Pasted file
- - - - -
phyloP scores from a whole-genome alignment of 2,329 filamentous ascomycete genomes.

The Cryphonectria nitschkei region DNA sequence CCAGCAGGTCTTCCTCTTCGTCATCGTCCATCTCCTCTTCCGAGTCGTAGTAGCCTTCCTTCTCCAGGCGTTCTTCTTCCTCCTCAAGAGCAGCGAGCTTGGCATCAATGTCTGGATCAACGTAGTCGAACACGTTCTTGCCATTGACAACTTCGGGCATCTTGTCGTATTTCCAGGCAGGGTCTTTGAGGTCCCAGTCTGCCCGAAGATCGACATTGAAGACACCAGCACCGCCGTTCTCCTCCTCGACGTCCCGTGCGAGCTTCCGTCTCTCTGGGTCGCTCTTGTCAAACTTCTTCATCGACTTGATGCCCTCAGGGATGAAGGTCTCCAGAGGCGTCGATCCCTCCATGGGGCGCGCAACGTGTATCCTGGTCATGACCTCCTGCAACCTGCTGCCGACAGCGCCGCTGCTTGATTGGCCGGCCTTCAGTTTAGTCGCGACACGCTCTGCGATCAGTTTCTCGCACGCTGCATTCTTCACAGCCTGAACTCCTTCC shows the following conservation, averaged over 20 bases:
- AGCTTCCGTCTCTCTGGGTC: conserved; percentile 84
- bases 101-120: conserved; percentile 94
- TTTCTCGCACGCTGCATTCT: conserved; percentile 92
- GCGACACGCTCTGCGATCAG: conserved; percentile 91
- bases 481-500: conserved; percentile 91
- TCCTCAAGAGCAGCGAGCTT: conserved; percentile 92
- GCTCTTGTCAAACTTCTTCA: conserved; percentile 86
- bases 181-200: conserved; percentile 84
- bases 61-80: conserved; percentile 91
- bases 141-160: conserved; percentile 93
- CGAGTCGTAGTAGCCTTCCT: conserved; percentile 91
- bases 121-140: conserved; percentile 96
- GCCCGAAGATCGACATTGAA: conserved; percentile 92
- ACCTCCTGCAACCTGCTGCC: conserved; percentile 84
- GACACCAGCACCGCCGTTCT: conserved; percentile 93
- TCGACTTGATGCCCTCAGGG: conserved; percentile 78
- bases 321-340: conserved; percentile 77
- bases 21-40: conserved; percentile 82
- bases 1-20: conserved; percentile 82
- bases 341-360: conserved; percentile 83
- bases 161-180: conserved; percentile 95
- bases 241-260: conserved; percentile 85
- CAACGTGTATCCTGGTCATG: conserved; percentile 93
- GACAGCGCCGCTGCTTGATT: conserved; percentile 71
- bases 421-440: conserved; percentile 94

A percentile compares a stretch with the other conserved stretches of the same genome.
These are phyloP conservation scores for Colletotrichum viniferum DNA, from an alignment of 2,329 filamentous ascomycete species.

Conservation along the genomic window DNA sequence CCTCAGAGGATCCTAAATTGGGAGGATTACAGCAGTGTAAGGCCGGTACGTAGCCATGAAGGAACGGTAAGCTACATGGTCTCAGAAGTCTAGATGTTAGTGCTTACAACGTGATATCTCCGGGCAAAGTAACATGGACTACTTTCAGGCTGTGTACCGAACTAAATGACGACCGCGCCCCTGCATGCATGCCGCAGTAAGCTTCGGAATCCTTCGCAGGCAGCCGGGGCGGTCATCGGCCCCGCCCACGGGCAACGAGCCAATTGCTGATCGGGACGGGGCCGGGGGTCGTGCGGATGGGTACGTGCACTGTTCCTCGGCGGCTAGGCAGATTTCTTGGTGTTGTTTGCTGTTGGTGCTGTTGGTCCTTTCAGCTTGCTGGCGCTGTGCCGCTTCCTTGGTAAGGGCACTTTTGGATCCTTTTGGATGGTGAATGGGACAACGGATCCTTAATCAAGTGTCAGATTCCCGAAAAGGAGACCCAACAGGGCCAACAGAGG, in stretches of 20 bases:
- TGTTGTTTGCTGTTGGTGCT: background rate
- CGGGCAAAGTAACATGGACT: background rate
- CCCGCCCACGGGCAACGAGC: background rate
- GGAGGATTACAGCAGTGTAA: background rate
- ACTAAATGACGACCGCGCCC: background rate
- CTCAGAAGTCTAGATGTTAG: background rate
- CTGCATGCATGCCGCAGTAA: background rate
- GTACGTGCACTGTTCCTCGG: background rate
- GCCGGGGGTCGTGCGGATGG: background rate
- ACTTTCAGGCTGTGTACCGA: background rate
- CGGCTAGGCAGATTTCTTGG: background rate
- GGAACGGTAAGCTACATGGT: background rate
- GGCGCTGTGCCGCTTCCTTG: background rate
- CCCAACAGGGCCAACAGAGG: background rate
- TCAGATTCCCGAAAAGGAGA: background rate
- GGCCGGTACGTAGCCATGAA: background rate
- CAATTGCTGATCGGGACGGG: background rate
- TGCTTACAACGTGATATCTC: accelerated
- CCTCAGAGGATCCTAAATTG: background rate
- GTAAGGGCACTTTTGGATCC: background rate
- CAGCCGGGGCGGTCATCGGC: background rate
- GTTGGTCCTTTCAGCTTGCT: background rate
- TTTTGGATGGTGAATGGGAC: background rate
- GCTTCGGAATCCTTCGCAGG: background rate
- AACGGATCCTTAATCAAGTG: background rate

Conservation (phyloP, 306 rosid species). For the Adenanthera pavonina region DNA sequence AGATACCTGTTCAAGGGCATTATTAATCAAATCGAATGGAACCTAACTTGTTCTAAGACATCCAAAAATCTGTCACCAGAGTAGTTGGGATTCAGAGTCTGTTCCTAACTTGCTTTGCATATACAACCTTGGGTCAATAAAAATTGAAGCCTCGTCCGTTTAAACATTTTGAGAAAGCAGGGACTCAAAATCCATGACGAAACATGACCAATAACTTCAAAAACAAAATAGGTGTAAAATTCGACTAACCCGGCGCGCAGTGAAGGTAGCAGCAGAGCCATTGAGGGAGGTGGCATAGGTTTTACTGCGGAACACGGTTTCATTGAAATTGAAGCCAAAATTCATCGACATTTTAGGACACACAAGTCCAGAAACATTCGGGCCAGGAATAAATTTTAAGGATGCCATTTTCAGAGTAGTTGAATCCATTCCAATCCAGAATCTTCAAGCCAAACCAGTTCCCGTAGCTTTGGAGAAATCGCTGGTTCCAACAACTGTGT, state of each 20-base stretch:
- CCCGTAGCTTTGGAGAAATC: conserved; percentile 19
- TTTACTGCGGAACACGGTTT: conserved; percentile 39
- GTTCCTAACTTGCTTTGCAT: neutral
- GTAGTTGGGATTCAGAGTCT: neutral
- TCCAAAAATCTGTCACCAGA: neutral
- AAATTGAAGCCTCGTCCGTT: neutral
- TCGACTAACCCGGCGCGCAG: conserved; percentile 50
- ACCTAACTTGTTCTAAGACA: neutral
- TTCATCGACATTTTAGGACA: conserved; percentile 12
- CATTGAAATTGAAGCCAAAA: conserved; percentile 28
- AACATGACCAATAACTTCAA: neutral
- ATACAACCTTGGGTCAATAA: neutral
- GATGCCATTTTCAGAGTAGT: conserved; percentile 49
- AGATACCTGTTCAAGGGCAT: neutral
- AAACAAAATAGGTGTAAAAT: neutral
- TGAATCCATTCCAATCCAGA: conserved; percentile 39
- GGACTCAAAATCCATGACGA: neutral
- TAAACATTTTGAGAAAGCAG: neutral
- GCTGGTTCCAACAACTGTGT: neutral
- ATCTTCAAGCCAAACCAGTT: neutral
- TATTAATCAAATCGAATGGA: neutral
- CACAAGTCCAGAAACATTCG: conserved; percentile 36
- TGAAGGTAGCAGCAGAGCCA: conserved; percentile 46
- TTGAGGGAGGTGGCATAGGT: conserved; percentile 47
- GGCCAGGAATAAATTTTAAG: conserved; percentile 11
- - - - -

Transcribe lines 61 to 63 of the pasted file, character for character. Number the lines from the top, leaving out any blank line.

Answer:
- TCCAAAAATCTGTCACCAGA: neutral
- AAATTGAAGCCTCGTCCGTT: neutral
- TCGACTAACCCGGCGCGCAG: conserved; percentile 50